NEST rolls out sidecar savings trial
15 November 2018
The research unit of NEST has launched its sidecar savings trial and revealed the organisations that will be taking part in the research.
Professional Pensions has reported that the master trust's sidecar savings model is aimed at improving the financial resilience of workers from today and into their retirement. NEST Insight believes the savings product, which will split contributions between a pension pot and a ‘rainy day' fund, will aim to improve short-term financial health.
In the sidecar structure, contributions above the auto-enrolment (AE) minimum would be managed by a mechanism designed to create an optimal level of liquid savings, while maximising long-term savings.
Savers' contributions would be distributed between an emergency savings account and their pension pot. When the amount in their emergency account reaches a specific threshold, contributions would begin moving into the pension pot.
Retailer giant Timpson, which has more than 5,600 workers, will be the first employer to introduce the trial. Its chief executive James Timpson said:
"We know that money worries can have a really negative impact on colleagues' health, happiness, and productivity at work. We're delighted to be taking part in NEST Insight's sidecar savings trial to help our employees become more financially resilient, both today and into their retirement."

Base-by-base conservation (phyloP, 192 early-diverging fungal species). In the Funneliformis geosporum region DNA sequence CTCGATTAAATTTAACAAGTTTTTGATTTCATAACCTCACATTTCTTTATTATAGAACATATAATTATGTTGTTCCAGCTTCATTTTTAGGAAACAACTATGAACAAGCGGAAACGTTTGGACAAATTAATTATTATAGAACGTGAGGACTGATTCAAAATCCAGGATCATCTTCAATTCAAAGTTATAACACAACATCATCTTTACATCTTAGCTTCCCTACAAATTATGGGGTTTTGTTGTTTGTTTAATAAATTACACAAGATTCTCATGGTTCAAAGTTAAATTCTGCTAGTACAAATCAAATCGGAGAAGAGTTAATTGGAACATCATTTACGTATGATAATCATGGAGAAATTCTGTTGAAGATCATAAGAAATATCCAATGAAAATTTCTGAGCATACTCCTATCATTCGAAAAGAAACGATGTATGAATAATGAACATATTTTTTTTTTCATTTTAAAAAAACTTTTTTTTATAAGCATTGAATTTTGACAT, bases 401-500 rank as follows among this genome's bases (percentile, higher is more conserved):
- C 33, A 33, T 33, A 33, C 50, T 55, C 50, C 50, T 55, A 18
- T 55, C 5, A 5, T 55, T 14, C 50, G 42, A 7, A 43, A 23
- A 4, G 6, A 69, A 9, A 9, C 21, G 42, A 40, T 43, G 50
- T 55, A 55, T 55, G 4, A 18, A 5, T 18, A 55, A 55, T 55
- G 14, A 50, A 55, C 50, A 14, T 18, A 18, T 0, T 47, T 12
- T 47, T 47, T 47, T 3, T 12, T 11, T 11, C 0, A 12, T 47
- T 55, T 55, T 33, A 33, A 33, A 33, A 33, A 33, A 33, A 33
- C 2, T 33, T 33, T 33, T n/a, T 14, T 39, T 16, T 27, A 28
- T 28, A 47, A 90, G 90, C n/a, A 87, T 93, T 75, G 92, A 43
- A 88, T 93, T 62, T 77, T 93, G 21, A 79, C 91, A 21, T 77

Workers who participate in the trial will be monitored for two years to assess sign-up rates, the amount of savings they make, and how their financial wellbeing is affected.
It comes after research by the Money Advice Service (MAS) in 2016 found that less than half of the working population have £500 or more in liquid savings to hand for emergencies, while 26% have nothing.
The trial is expected to be in workplaces over the next few months, with workers able to make contributions from the beginning of 2019.
A spokesperson for the Department for Work and Pensions (DWP) said:
"Nest's 'sidecar' approach is an innovative concept, potentially offering a new way for people to build up a financial buffer to protect them from unexpected bills while continuing to save in workplace pensions. We are interested to see how the trial develops and will be watching it closely."